Greene County— New jail, bigger jail?
- Published: August 16, 2019
The third in a series of articles looking at the proposed expansion of the Greene County Jail, and the economic, social and human issues surrounding incarceration in the county.
• Read the first, second, fourth and fifth articles in this series.
Does Greene County need a new jail?
The consensus of county officials, bolstered by the conclusions of the consulting firm hired by the county, is yes.
In its May 2019 final report, Omaha, Neb.-based architectural consulting firm HDR lays out several options and recommends that the county build a 500-bed jail and turn over the Adult Detention Center, or ADC, to a third-party provider for drug treatment and rehabilitation.
This option “offers both long-term jail capacity and a community asset in ADC that can provide needed residential behavioral health care and counseling,” the report states.
The option is the second-largest, in terms of bed size, of the five options developed by HDR. It would increase the existing bed capacity by 118 beds, or 30%.
The new jail would combine the maximum-security downtown jail, the medium-security ADC and the sheriff’s offices into a new single facility. The cost and placement of that facility have yet to be determined, although the HDR report cites total construction costs of $72.5 million. Ongoing operating costs have yet to be determined.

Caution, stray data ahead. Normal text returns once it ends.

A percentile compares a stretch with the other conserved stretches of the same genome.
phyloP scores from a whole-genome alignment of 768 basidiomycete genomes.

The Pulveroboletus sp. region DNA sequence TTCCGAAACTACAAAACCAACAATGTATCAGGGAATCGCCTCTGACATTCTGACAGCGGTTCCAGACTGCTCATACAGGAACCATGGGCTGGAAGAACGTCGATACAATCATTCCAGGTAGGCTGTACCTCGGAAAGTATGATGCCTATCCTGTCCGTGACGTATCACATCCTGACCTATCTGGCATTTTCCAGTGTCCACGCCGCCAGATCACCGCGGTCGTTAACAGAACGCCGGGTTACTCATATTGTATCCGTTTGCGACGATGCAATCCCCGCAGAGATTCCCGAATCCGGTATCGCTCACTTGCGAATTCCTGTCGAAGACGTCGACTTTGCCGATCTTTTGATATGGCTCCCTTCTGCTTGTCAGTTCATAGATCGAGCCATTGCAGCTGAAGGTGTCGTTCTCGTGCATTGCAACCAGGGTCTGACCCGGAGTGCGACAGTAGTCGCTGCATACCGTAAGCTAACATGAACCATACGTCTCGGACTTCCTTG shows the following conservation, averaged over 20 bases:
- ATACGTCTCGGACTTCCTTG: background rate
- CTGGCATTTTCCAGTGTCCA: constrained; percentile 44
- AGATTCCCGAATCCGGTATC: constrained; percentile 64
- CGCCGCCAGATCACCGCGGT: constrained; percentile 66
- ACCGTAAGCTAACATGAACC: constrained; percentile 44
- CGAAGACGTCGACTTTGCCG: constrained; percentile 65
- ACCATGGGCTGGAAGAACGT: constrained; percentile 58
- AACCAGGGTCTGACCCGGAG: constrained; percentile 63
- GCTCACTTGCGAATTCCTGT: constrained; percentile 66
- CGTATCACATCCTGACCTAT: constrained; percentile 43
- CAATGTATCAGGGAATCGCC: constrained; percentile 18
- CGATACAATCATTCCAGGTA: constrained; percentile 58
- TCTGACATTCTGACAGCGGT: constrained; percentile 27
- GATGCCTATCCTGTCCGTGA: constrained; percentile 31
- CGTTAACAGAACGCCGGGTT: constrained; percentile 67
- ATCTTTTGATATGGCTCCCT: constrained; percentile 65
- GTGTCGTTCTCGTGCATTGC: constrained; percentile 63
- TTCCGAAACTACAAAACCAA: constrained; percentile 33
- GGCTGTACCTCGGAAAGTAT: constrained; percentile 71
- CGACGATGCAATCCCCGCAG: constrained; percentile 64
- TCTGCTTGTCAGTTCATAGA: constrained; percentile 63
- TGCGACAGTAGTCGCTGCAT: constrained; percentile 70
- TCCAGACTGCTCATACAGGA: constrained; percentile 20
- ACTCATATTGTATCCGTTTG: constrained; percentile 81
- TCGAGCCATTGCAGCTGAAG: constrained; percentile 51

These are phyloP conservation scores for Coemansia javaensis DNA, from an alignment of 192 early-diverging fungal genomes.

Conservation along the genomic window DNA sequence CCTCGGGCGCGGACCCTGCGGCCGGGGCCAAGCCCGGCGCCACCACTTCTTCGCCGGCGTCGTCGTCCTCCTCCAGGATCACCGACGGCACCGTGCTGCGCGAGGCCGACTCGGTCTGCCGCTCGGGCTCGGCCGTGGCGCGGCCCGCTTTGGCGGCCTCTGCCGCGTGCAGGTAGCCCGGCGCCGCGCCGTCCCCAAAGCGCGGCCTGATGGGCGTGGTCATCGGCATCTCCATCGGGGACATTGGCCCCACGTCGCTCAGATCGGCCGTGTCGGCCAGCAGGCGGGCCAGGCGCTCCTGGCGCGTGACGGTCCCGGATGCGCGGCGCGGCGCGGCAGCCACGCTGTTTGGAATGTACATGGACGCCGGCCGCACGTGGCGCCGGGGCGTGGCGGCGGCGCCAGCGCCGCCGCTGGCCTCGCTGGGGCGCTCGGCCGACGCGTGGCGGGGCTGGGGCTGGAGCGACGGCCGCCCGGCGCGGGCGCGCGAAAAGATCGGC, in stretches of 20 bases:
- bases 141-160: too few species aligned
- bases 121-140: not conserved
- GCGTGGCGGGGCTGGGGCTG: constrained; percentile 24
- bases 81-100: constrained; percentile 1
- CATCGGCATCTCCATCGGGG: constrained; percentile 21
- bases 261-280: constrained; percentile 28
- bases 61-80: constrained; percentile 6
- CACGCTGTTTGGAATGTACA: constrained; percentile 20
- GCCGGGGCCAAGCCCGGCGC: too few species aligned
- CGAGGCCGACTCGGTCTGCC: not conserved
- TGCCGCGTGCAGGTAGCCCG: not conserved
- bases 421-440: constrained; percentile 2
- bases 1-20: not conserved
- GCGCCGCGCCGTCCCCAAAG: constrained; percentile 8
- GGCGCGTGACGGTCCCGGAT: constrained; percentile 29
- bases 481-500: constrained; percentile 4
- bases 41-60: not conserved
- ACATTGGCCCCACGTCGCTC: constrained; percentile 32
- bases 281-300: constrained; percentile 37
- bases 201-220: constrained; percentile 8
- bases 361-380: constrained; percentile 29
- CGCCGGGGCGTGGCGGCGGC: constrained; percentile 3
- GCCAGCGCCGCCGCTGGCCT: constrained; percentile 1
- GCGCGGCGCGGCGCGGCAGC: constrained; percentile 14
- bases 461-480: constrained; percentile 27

Sheriff’s endorsement of plan
Last Thursday, at the Greene County Commissioners’ regular meeting, Greene County Sheriff Gene Fischer endorsed the report’s recommendation of a 500-bed facility, echoing his previous statements to the News that the county needed a jail of that size.
The existing jail “needs to be abandoned,” and all parts of the jail and sheriff’s operations brought under one roof, he said on Thursday.
The new jail would be a scaled-up version of the recently constructed Fairfield County Jail, which has 384 beds, a template previously reported on by the News.
The larger local facility would give the county “all kinds of flexibility for the future,” Sheriff Fischer said.
The HDR report’s recommendation assumes a time horizon of 30 years.
He cited the need to move prisoners around in the event of construction and other activities in the jail, as well as the need to provide more flexible space for different types of inmates, including male and female inmates.